New Fence at Old Apple Tree
Contact: Alex Patterson, Chief of Maintenance, 360.816.6221
What: Installation of permanent protective fence around Old Apple Tree
Who: National Park Service staff and City of Vancouver Urban Forester
Where: Old Apple Tree Park within the Vancouver National Historic Reserve
When: September 2013
VANCOUVER, WA – The National Park Service is currently installing a permanent protective fence within the City of Vancouver's Old Apple Tree Park, part of the Vancouver National Historic Reserve. The Old Apple Tree has always had a special place in the community, and as the oldest apple tree in the Pacific Northwest, it is truly a living treasure.
In the spirit of partnership and preservation, the National Park Service (NPS) has worked with the City of Vancouver's Urban Forester, NPS Regional Historic Landscape Architect, and Washington State Department of Archeology and Historic Preservation staff to come up with a new fence design which will protect the Old Apple Tree and be consistent with the Vancouver National Historic Reserve Design Standards. The new fence will help protect the preservation efforts put forth by the City's Urban Forester and NPS staff.
"This is a remarkable tree and has touched so many generations. We value our partners (NPS, Joe's Farm, Arborscape, & Collier) that have stepped forward to assists us with managing this important monument." said Charles Ray, Urban Forester with the City of Vancouver.
"Over the past few years, the NPS and City of Vancouver have formed the Old Apple Tree Research Team. Through this partnership, the NPS has also brought to the site highly trained specialists including landscape architects, entomologists, and orchardists specializing in historic orchards," said Superintendent Tracy Fortmann.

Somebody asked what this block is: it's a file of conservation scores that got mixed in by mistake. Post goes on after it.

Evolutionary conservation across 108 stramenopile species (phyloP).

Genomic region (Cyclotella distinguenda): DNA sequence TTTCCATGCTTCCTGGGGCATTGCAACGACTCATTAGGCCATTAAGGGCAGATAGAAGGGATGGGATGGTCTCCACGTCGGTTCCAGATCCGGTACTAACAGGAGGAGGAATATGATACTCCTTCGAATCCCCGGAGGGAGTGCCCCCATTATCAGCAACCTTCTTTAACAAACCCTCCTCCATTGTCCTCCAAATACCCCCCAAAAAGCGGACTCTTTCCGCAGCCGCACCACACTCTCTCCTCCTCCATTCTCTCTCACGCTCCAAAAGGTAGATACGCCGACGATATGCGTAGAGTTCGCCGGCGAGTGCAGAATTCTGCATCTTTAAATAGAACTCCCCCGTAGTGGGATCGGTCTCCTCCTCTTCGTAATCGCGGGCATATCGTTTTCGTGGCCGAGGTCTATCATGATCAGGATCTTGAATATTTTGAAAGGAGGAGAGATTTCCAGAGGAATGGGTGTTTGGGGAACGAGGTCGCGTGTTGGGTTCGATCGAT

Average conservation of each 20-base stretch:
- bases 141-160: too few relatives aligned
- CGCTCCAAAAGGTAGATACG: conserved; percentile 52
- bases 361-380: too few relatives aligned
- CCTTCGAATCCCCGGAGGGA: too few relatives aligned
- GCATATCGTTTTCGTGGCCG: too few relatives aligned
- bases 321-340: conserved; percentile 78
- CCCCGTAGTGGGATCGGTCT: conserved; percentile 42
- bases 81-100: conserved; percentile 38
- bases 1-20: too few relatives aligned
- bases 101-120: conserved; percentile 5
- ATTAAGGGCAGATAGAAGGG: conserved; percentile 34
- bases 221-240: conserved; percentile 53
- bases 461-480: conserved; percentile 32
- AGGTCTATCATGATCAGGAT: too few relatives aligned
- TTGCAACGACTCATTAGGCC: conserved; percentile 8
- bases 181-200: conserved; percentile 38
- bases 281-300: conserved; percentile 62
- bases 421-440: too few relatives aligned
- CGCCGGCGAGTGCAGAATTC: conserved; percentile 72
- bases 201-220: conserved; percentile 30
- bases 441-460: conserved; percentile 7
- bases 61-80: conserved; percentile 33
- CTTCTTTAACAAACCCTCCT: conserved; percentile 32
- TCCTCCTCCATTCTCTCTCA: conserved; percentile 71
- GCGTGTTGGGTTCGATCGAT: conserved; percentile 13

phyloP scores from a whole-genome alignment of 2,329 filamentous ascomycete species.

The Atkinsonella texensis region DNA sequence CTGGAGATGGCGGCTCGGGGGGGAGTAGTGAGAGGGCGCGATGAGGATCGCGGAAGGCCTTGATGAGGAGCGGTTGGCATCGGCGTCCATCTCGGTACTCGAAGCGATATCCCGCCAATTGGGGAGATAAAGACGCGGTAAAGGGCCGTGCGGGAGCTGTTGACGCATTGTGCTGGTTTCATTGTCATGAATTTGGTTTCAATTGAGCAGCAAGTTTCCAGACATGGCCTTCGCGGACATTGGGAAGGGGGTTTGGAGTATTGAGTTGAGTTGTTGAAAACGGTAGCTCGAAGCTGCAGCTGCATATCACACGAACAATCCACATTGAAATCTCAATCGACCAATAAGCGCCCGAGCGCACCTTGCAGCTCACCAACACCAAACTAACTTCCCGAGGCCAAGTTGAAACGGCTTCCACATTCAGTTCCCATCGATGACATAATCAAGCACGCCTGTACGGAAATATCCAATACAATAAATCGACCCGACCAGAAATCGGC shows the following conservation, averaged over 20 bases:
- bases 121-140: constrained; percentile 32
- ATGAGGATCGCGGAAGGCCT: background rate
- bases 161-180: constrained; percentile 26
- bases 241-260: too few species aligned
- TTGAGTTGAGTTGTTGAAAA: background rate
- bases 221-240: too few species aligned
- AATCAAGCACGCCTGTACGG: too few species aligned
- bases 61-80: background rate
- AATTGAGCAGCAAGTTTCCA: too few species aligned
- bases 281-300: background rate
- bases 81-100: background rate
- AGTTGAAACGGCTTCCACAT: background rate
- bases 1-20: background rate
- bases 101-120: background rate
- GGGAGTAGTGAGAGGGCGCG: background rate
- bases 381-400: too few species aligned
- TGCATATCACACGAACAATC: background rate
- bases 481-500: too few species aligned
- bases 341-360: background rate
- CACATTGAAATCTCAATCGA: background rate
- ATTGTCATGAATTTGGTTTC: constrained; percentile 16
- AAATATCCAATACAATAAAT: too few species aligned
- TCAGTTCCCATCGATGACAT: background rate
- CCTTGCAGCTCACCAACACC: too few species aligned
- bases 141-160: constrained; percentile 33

Over the past several years, this experienced team of NPS and City of Vancouver employees and local arborists has installed grafts of scion wood in an effort to heal trunk deterioration and prevent further storm damage to the Old Apple Tree.
"Although the grafts were successful, unfortunately they appeared to have been torn off by vandals or rodents," said Alex Patterson, the national park's chief of maintenance. "After the third time, the NPS and City installed a temporary fence around the tree to provide the necessary protection to allow the grafts to root and thrive." The fence also provides additional protection from individuals climbing and swinging on the tree's aging branches.
"The Old Apple Tree was planted in 1827 during the Hudson's Bay Company era. It has endured for over 180 years and it is a privilege for the NPS to work to protect this icon so that it can be viewed by the public for many years to come," said Superintendent Fortmann.
Installation will be completed by September 2013, in time for the Old Apple Tree Festival scheduled for October 5, 2013.
BACKGROUND: Fort Vancouver National Historic Site brings together a national park, a premier archaeological site, the region's first military post, an international fur trade emporium, one of the oldest operating airfields, the first national historic site west of the Mississippi River, and a waterfront trail and environmental center on the banks of the Columbia River. The partners of the Vancouver National Historic Reserve teach visitors about the fur trade, early military life, natural history, and pioneers in aviation, all within the context of Vancouver's role in regional and national development. The park's vast array of public programs -- including living history events, festivals, cultural demonstrations, exhibits, active archaeology, and other special activities -- create a dynamic, fun, and unique tourist destination for people of all ages.
Did You Know?
Did you know that John McLoughlin, Chief Factor at Fort Vancouver, is known as the “Father of Oregon” for his aid to American immigrants arriving over the Oregon Trail? His home in Oregon City, Oregon is a unit of the national park system administered by Fort Vancouver National Historic Site. More...